power centers, pitting factions against themselves in a self-correcting
process described [in] The Federalist." Wills observes that the term
'check' occurs only nine times in The Federalist and not at all in the
Constitution. Thus, he concludes that the division of powers was primarily
meant to promote governmental efficiency. This conclusion dove-tails two
claims. The word 'check' was not important to the framers of the
Constitution; and, their goal was efficiency.

Consider Wills' first claim. In analyzing the importance of the word
'check,' Wills does not refer to Madison's two-volume record of the
Constitutional Convention. Unlike The Federalist, which was self-conscious
propaganda, this quasi-transcript reflects the real concerns of those at
the Constitutional proceedings. On June 26th, 1787, Madison himself
declared to the assembly: "An obvious precaution against this danger [a
corrupt Senate] would be, to divide the trust between different bodies of
men, who might watch and check each other where all business liable to
abuses is made to pass through separate hands, the one being a check on the
other."

On July 2nd, the staunchly Federalist Gouverneur Morris defined the
purpose of the "second branch": "What is this object? To check the
precipitation, changeableness, and excesses of the first branch.. In the
first place, the checking branch must have a personal interest in checking
the other branch." The Anti-Federalists, who opposed centralized
government, were even more enthusiastic about checking federal power. Only
by ignoring the records of the Constitutional Convention and of the
ratification debates could Wills destroy his own straw man.

Consider Wills's second claim--that the goal of the framers was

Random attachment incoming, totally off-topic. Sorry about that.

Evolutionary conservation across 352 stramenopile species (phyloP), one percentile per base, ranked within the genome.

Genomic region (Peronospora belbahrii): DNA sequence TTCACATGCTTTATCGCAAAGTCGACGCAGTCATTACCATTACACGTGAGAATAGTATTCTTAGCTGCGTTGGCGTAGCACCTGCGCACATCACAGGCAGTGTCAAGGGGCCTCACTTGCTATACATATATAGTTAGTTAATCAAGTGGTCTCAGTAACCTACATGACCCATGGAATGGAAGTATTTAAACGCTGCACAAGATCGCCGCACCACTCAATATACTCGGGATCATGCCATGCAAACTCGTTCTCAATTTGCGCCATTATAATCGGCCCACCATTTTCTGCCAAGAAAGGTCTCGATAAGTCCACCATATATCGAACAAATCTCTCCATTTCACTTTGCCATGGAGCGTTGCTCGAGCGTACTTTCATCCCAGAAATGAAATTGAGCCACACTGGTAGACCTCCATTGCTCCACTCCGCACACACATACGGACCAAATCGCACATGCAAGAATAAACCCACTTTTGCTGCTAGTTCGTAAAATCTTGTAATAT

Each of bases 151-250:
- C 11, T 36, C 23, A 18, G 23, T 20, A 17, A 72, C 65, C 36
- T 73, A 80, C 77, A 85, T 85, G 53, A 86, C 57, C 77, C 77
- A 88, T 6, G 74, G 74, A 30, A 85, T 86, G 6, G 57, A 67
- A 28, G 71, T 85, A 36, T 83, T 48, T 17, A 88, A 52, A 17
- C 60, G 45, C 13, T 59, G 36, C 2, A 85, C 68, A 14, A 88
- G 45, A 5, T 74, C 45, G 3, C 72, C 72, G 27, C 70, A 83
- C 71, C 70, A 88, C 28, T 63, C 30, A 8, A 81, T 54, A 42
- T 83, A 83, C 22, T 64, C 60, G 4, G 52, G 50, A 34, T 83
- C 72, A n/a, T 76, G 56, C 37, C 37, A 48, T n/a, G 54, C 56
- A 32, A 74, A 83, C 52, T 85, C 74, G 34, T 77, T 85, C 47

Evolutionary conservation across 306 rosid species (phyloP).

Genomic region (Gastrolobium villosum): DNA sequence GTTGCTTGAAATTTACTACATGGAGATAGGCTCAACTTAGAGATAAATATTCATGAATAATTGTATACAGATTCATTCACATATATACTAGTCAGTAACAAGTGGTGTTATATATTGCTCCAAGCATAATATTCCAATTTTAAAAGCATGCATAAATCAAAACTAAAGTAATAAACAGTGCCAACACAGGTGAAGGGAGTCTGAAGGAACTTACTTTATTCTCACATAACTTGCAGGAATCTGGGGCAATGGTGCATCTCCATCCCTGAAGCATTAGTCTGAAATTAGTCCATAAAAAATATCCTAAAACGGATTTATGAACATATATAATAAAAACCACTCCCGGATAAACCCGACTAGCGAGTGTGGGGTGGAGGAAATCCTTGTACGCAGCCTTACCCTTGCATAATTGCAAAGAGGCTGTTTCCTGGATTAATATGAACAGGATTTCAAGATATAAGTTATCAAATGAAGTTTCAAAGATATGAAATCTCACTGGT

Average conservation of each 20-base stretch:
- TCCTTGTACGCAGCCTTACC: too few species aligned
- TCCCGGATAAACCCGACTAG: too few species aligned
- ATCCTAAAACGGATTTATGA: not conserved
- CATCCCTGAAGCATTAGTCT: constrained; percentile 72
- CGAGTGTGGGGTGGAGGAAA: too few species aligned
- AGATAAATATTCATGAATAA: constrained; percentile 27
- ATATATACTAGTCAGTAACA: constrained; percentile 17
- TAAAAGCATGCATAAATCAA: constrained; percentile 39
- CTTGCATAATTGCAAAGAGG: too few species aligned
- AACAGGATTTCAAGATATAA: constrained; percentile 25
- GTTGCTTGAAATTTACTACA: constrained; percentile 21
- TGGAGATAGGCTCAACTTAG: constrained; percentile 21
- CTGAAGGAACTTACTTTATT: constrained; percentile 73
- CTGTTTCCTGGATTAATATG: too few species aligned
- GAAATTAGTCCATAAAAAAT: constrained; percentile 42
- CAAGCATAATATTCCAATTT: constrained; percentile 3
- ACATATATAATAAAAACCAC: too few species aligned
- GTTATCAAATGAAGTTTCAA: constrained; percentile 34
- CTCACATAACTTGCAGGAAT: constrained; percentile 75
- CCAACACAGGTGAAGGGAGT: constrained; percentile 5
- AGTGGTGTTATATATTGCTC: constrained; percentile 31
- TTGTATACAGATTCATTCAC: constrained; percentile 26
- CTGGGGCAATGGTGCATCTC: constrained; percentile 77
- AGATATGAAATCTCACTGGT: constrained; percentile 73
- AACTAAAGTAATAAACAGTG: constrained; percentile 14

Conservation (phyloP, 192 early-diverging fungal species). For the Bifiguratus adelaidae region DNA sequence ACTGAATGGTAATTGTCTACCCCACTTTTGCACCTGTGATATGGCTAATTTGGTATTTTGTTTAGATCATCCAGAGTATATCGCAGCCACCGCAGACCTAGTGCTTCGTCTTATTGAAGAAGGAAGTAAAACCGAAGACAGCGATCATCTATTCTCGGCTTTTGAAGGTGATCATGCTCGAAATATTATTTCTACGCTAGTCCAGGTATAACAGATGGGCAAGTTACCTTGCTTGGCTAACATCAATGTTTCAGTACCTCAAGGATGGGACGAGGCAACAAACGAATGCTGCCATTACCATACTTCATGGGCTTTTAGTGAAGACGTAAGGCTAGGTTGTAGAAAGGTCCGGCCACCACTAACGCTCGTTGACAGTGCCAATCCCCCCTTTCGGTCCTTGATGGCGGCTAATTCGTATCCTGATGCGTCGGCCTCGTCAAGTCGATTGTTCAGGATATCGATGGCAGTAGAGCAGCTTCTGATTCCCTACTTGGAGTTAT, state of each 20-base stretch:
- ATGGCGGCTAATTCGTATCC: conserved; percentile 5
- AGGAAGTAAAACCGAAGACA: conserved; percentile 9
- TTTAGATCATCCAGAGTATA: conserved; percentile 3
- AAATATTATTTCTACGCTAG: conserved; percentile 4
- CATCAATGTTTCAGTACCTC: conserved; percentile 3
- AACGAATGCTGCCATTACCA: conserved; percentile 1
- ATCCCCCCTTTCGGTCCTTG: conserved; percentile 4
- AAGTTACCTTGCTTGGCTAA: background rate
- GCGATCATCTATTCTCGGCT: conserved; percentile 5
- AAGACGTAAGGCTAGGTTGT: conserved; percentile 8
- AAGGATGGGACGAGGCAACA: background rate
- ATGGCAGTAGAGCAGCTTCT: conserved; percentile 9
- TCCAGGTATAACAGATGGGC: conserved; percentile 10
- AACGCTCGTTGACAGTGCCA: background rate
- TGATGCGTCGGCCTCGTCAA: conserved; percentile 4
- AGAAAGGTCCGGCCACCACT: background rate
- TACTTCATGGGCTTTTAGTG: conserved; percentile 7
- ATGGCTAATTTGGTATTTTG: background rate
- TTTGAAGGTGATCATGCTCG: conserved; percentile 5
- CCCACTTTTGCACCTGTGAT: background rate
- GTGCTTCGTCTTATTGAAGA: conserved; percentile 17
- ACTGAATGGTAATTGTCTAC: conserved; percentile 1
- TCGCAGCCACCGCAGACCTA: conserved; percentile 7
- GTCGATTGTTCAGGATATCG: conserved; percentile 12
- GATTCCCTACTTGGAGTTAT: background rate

efficiency. Again, Wills tells enough truth to be plausible on the surface.
Delegates to the Constitutional Convention were greatly concerned with
efficiency. But efficiency has meaning only with reference to a goal.
Madison himself declared, "In order to judge of the form to be given to
this institution [the Senate], it will be proper to take a view of the ends
to be served by it." The goals of delegates differed radically. Some sought
the stability of a strong Union, others argued for the primacy of state's
rights. In short, a demand for checks might not indicate an inefficiency of
government, but the very reverse.

A lack of definition makes the key concepts of this book--e.g.
"efficiency," "government" - soft and pliable. For a book that purports to
correct misconceptions about the basis of government, there is no clearly
articulated definition of the institution or of its proper basis. At one
point, Wills obtusely explains, "on a kind of ladder of interchanges, we
have moved up from physical marketing to intellectual dialogue as the basis
for government." He briefly refers to the need for a third party to resolve
contractual disputes, then blithely assumes this third party is government.
How he moves from contractual disputes to advocacy of a strong centralized
government is a mystery.

Wills's arguments, like his 'definitions,' lack substance though they
are strong on emotional rhetoric. For example, he juxtaposes the welfare of
society and individual rights as being in natural conflict. Wills writes,
"The real victims [of Constitutional arguments] are the millions of poor or
shelterless or medically indigent who have been told, over the years, that
they must lack care or life support in the name of their very own freedom."